History of Mount Welby

The Original Mt. Welby in Maryland
The Original Mt. Welby in Maryland

THE HOUSE:

 

Mt. Welby is nestled on the southern slope of Rattlesnake Mountain in the beautiful Blue Ridge Mountains near Linden, Virginia.  In the early 1700’s, Rattlesnake Mountain fell within a 126,000-acre tract of land owned by Thomas Fairfax, Sixth Lord Fairfax. From his 2 million-acre estate, Lord Fairfax carved this enclave to serve as his private hunting preserve. Lord Fairfax named the area, “Manor of Leeds”, after his ancestral home in England, Leeds Castle.  In the late 1700’s, a syndicate of land speculators, including brothers John and James Marshall, purchased Manor of Leeds from the heir of Lord Fairfax.   John Marshall was an incredibly gifted individual who served as a Virginia Representative to Congress and as Secretary of State of the United States.  His greatest achievement, however, was as Chief Justice of the Supreme Court.  To this day, John Marshall still holds title to the longest serving Chief Justice of the Supreme Court.  He is credited as the father of the present form of the Supreme Court, and for solidifying the Supreme Court as a coequal in our federal system.  John’s younger brother, James, took ownership of the area surrounding Rattlesnake Mountain. Today, James Marshall’s historic home, Fairfield, is owned by the Marriott family.  In the 1950’s, J.W. Marriott purchased the home as a family retreat.  Marriott’s hotel chain, “Fairfield Inn and Suites”, is named for this home.  Marriott’s property includes the eastern portion of Rattlesnake Mountain.  Marriott's horse stables, currently open to the public for trail rides, is within ½ mile of Mt. Welby.

 

Evidence suggests that a dwelling, likely a log cabin, existed at the location of Mt. Welby in the early 1820s. The home as it exists today was built on the site circa 1856.  The home was built in the Greek Revival style and looks strikingly like its namesake in Prince Georges County, Maryland, Mt. Welby at Oxen Cove and Oxen Hill National Park.  The design of the home is a center-hallway, two-room over two-room, three-bay home with a large center stairway.  A small secondary two-floor attachment in the rear was built with a narrow set of servant steps. The back lower room was likely a servants’ work area and the upper room likely served as the sleeping quarters for in-home servants. Originally, the home was adorned with three chimneys and 6 fireplaces.  Over time, the chimney on the east wing of the home weakened beyond repair and was removed from the roof-line up; the original two fireplaces in the east wing do still exist, but as gas fireplaces.  The original kitchen, as was the norm at the time, likely stood outside as a separate, small building.  Over the decades, a small indoor kitchen was added to the rear of the home and any remnants of the exterior kitchen were removed.  The exterior front of the home has a long stairway leading to a portico, which was originally adorned with Greek-style columns.  Multiple outbuildings lay throughout the farm, including at least two bank barns, a carriage house, a smokehouse, a well house, and various other buildings.  Because the farm originally housed 15 slaves, the farm also had slave quarters somewhere on the property; unfortunately, however, that historic location has long been lost.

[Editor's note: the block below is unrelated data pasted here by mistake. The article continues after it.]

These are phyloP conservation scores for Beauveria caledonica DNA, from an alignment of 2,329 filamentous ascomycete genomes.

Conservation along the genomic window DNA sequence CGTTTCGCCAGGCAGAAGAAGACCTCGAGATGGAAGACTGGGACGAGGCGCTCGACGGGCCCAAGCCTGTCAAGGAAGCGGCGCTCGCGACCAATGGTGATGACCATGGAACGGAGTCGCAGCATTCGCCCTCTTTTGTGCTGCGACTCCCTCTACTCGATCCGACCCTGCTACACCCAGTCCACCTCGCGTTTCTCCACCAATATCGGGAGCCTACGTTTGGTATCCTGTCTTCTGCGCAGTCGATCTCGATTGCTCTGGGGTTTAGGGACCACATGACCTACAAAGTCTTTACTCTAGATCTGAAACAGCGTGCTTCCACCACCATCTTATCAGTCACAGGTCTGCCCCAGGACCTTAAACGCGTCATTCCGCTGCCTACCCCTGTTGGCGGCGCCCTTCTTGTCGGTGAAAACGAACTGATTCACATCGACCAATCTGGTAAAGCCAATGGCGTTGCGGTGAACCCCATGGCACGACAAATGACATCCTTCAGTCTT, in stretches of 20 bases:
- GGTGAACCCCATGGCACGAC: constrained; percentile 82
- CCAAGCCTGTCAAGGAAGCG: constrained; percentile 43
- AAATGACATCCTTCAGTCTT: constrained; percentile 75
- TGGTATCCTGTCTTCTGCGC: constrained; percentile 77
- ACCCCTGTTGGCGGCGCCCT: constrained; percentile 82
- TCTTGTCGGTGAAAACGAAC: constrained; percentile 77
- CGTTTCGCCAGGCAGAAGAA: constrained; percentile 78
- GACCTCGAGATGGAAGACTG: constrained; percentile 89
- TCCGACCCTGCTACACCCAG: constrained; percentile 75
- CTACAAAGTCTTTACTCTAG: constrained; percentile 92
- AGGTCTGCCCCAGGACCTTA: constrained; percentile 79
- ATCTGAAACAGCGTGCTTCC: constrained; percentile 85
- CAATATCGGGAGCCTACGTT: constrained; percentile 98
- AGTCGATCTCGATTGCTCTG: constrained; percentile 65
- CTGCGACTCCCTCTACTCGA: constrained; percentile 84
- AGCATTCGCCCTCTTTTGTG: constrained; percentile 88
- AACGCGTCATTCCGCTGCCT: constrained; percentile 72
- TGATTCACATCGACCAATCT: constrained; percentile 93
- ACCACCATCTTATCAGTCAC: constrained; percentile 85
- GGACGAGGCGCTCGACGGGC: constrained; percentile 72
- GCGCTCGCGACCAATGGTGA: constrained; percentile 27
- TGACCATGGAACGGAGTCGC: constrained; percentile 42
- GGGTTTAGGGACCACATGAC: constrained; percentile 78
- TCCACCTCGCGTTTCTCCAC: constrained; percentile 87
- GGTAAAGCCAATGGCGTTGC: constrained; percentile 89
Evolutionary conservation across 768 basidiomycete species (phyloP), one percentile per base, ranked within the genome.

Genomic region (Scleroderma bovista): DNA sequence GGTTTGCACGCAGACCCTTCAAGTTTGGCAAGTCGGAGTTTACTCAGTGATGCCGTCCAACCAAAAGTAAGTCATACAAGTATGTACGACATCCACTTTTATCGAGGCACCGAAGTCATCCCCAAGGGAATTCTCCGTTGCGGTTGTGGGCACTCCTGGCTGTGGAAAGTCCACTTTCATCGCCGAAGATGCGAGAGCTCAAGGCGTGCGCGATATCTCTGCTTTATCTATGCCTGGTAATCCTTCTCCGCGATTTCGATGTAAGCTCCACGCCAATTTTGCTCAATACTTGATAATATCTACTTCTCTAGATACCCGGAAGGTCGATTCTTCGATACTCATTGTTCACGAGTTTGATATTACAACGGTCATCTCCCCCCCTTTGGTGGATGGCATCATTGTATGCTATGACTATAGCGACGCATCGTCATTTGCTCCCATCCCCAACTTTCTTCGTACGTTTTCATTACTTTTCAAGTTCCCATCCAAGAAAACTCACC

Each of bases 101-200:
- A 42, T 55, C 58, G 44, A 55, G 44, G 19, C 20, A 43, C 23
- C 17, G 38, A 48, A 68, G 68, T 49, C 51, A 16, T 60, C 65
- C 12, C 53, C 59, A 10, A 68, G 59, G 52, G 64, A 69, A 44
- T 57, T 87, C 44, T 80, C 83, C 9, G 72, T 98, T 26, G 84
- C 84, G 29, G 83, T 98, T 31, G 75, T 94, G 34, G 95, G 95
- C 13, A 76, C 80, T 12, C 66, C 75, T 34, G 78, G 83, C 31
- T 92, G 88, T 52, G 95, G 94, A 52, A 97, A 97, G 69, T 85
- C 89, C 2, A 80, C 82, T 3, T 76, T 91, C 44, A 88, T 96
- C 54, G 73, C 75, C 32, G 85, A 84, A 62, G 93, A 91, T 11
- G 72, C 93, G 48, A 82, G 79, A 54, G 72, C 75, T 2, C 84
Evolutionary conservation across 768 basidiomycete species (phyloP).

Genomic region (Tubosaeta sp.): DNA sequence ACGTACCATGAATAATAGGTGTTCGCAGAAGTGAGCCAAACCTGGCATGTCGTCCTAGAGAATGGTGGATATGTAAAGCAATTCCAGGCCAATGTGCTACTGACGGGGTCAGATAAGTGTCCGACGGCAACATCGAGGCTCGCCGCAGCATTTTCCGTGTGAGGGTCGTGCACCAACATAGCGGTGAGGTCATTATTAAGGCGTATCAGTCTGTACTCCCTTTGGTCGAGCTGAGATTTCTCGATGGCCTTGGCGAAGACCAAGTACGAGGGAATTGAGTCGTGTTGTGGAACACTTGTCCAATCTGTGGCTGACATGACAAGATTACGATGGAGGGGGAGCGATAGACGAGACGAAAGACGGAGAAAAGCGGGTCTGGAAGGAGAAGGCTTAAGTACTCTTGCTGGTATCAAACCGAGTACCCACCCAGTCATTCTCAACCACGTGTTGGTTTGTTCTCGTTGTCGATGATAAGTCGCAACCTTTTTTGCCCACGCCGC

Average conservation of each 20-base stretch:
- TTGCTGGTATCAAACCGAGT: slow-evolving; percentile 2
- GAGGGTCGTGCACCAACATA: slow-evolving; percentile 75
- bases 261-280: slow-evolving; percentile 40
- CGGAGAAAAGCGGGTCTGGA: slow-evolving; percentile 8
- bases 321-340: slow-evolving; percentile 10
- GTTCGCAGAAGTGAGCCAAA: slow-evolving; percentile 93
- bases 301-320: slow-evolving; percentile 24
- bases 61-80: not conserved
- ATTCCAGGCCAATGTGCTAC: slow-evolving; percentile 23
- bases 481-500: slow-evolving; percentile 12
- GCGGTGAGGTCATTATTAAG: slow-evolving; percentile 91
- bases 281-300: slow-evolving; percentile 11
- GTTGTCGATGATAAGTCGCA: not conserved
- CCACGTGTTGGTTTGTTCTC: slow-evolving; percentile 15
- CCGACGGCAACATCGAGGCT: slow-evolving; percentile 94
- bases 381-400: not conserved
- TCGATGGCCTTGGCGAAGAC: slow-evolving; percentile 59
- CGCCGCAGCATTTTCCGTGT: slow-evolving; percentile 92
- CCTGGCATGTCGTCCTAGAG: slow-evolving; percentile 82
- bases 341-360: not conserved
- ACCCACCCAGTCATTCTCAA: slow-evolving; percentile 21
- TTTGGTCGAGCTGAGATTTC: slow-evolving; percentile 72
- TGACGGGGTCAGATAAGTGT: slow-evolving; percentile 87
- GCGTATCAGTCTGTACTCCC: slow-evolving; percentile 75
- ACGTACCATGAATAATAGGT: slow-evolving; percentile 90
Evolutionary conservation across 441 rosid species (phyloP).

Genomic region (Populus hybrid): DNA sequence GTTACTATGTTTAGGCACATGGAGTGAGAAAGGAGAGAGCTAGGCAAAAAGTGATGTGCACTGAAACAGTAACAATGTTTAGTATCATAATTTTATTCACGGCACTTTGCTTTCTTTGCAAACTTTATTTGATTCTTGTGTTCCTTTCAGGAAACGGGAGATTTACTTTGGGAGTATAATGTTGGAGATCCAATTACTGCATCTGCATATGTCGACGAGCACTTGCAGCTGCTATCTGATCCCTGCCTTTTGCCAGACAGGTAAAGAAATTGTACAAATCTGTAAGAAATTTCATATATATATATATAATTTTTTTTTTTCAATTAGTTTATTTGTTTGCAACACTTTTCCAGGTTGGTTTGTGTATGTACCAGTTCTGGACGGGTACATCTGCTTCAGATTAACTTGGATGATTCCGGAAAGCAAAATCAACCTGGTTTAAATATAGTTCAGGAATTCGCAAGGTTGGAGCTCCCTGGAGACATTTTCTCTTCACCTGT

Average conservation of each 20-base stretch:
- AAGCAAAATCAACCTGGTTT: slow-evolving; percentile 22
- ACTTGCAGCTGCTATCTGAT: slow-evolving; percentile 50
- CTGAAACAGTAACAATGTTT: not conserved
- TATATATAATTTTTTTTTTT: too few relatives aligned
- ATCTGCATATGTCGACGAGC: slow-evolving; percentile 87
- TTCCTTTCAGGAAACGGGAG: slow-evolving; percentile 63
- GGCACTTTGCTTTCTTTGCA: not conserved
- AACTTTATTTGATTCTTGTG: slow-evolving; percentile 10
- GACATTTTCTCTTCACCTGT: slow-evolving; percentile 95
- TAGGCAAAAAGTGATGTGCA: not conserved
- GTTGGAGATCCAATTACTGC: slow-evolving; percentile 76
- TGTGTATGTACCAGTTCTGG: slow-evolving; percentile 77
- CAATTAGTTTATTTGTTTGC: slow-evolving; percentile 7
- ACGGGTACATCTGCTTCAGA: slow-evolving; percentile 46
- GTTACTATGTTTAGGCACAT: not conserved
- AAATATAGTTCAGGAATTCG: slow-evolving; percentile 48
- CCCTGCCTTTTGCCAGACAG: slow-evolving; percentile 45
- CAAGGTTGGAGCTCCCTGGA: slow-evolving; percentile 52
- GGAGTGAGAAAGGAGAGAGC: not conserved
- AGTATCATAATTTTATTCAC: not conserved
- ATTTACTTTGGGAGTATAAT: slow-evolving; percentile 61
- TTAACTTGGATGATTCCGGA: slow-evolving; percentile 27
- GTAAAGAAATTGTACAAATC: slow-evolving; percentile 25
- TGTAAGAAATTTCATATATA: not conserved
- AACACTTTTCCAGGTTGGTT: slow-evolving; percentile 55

THE FAMILY:

 

The builder of Mt. Welby was a 19th century upper-middle class gentleman named Richard Earle DeButts.  DeButts hailed from a prominent family in northern Virginia and Maryland that was closely tied to other prominent families in the region, including the Dulanys, the Halls, and the Lees.